FORT LAUDERDALE, Fla. (REUTERS) - The Iraq war veteran accused of killing five people at Fort Lauderdale airport apparently chose to travel to Florida to carry out the rampage, and there are no signs any altercation triggered the attack, authorities said on Saturday (Jan 7).
The 26-year-old suspect, Esteban Santiago, had a history of acting erratically and investigators are probing whether mental illness played a role in America's latest mass shooting.
He cooperated with investigators during an interview that lasted several hours overnight, George Piro, special agent in charge of the Federal Bureau of Investigation's office in Miami, said on Saturday.
"Indications are that he came here to carry out this horrific attack," Piro told reporters at the airport. "We have not identified any triggers that would have caused this."
Piro said terrorism has not been ruled out as a motive and that the suspect's recent travel is being reviewed. He stressed it was still very early in the investigation.
Federal charges against Santiago are due to be announced later on Saturday.
Five people were killed and six wounded in the attack, while some three dozen were taken to local hospitals with bruises or broken bones suffered in the chaos as passengers fled Friday's rampage in the crowded baggage claim area.
Authorities say Santiago arrived in Ft. Lauderdale on a connecting flight from Alaska, and that he retrieved a 9mm semi-automatic handgun from his checked luggage before loading it in a bathroom and then shooting indiscriminately.
Witnesses said the gunman, who was wearing a blue Star Wars T-shirt, said nothing as he fired, and that he surrendered to police only after running out of ammunition.
Broward County Sheriff Scott Israel told the news conference it took the first deputy about 70 to 80 seconds to contact the suspect after the first shots rang out.
Florida Governor Rick Scott said people just trying to live their lives and enjoy the weekend had been senselessly murdered, and that some of the victims were still in surgery fighting for their lives.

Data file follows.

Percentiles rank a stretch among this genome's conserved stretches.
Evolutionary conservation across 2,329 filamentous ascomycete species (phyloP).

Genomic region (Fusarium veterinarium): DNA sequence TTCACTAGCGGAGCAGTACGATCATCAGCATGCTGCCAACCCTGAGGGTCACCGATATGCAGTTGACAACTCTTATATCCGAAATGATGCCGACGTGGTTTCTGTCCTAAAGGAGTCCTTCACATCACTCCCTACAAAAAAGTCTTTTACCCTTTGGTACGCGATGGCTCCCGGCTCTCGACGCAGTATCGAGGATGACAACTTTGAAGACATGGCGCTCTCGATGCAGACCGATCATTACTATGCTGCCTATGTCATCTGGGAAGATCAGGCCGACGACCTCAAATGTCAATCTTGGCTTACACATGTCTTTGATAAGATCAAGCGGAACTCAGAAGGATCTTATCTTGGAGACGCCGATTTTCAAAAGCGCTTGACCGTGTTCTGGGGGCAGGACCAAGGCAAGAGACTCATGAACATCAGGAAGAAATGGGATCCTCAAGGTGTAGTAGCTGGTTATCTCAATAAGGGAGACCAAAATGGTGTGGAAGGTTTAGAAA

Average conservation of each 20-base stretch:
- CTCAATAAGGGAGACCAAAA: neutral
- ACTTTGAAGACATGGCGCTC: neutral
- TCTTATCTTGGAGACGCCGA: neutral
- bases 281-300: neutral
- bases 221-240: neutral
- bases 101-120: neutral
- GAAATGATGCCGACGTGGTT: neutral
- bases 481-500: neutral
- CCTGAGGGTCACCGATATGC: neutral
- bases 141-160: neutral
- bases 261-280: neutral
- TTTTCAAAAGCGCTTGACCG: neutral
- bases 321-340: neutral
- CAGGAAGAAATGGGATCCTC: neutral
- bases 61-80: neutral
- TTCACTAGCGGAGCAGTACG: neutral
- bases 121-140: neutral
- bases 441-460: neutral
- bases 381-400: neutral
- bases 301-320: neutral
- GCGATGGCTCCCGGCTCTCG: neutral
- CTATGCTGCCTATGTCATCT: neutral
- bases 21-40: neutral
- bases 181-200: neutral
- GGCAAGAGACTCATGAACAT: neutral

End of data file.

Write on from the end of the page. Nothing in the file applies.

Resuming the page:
Asked about official accounts that Santiago acted oddly in the past and had undergone mental health evaluations, Scott said law enforcement were working hard to figure out a motive.
"I have a brother who suffers with mental illness and it's very hard to deal with some of these issues," Scott said. "As a society, after we understand what happened, we'll have the opportunity to have a conversation."
Commercial flights at the airport resumed on Saturday at three of its four terminals. Terminal two, where the shooting took place, remained closed.
Authorities have said Santiago walked into an FBI office in Anchorage in November last year behaving erratically, and that he was turned over to local police who took him to a medical facility for a mental evaluation.
A federal law enforcement official told Reuters that Santiago told the agents in Alaska his mind was being controlled by a US intelligence agency, and that it was ordering him to watch videos made by the Islamic State of Iraq and Syria militant group.
Santiago served from 2007 to 2016 in the Puerto Rico National Guard and Alaska National Guard including a deployment to Iraq from 2010 to 2011, according to the Pentagon.
A private first class and combat engineer, he received half a dozen medals before being transferred to the inactive ready reserve in August last year.
An aunt said he came back from his deployment "a different person," MSNBC reported.
The attack was the latest in a series of U.S. mass shootings, some inspired by Islamist militants, others carried out by loners or the mentally disturbed.
Last June, Florida was the scene of the deadliest shooting rampage in modern U.S. history, when a gunman apparently inspired by Islamic State killed 49 people and wounded 53 at the gay nightclub "Pulse" in Orlando.